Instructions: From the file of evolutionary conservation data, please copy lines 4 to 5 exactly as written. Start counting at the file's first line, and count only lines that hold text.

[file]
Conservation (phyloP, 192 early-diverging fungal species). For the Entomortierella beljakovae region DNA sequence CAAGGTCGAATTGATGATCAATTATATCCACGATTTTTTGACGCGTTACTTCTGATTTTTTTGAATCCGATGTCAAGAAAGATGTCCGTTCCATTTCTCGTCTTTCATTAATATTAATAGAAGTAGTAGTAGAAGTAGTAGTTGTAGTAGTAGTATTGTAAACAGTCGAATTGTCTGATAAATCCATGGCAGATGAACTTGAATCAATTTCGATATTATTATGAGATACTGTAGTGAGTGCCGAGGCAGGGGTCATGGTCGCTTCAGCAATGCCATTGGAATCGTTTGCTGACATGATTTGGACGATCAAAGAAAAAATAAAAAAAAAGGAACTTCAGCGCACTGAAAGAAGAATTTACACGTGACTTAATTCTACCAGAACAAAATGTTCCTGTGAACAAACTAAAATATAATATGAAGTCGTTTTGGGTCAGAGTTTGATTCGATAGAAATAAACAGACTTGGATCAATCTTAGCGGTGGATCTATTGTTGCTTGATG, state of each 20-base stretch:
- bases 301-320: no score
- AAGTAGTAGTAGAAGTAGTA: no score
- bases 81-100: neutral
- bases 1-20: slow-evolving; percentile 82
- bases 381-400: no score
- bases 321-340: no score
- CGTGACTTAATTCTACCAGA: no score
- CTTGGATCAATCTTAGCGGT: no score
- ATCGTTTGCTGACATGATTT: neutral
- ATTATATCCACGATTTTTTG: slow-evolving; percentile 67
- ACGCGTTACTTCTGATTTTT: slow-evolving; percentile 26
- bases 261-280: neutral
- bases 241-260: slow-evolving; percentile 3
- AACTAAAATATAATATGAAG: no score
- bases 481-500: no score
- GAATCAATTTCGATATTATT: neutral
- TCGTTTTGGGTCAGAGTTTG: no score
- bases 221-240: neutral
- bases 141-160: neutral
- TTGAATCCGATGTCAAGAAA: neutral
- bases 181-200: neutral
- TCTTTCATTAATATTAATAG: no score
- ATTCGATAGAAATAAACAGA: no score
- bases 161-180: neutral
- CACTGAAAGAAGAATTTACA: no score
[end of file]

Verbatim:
- bases 81-100: neutral
- bases 1-20: slow-evolving; percentile 82